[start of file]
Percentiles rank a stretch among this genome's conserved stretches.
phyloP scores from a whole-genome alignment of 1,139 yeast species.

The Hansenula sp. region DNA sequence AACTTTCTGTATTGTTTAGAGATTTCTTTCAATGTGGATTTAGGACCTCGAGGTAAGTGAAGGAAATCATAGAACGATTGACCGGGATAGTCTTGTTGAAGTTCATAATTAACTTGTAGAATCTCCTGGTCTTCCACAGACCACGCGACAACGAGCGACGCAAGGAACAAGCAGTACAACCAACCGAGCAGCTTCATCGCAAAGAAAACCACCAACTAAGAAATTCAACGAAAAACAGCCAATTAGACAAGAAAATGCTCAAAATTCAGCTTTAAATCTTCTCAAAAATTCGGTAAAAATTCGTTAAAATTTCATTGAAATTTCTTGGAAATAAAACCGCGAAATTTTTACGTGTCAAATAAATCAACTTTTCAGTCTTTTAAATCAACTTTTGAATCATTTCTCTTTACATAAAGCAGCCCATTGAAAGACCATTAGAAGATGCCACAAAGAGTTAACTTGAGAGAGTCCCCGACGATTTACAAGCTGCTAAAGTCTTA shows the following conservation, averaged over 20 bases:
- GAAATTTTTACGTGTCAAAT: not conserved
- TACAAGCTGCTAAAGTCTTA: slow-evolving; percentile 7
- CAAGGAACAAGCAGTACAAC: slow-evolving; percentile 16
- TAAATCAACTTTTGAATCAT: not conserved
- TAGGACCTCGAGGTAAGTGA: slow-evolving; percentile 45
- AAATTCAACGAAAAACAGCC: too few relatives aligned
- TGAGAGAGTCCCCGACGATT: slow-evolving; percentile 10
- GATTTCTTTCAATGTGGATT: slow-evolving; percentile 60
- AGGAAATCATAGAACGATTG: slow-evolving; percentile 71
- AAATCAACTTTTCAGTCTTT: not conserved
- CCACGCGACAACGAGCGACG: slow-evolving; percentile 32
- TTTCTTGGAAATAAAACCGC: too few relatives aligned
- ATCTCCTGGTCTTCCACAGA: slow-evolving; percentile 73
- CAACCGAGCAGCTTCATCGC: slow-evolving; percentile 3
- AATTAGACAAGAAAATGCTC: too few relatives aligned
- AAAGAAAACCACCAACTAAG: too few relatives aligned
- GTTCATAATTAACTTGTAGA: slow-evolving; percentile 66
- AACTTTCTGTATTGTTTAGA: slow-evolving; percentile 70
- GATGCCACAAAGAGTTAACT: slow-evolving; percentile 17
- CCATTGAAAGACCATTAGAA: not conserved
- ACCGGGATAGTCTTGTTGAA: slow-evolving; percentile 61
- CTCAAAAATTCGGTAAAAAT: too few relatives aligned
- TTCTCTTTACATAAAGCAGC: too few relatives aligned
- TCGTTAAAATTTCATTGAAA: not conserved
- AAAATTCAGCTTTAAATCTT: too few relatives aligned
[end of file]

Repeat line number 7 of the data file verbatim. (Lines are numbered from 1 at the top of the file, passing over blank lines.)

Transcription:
- TAAATCAACTTTTGAATCAT: not conserved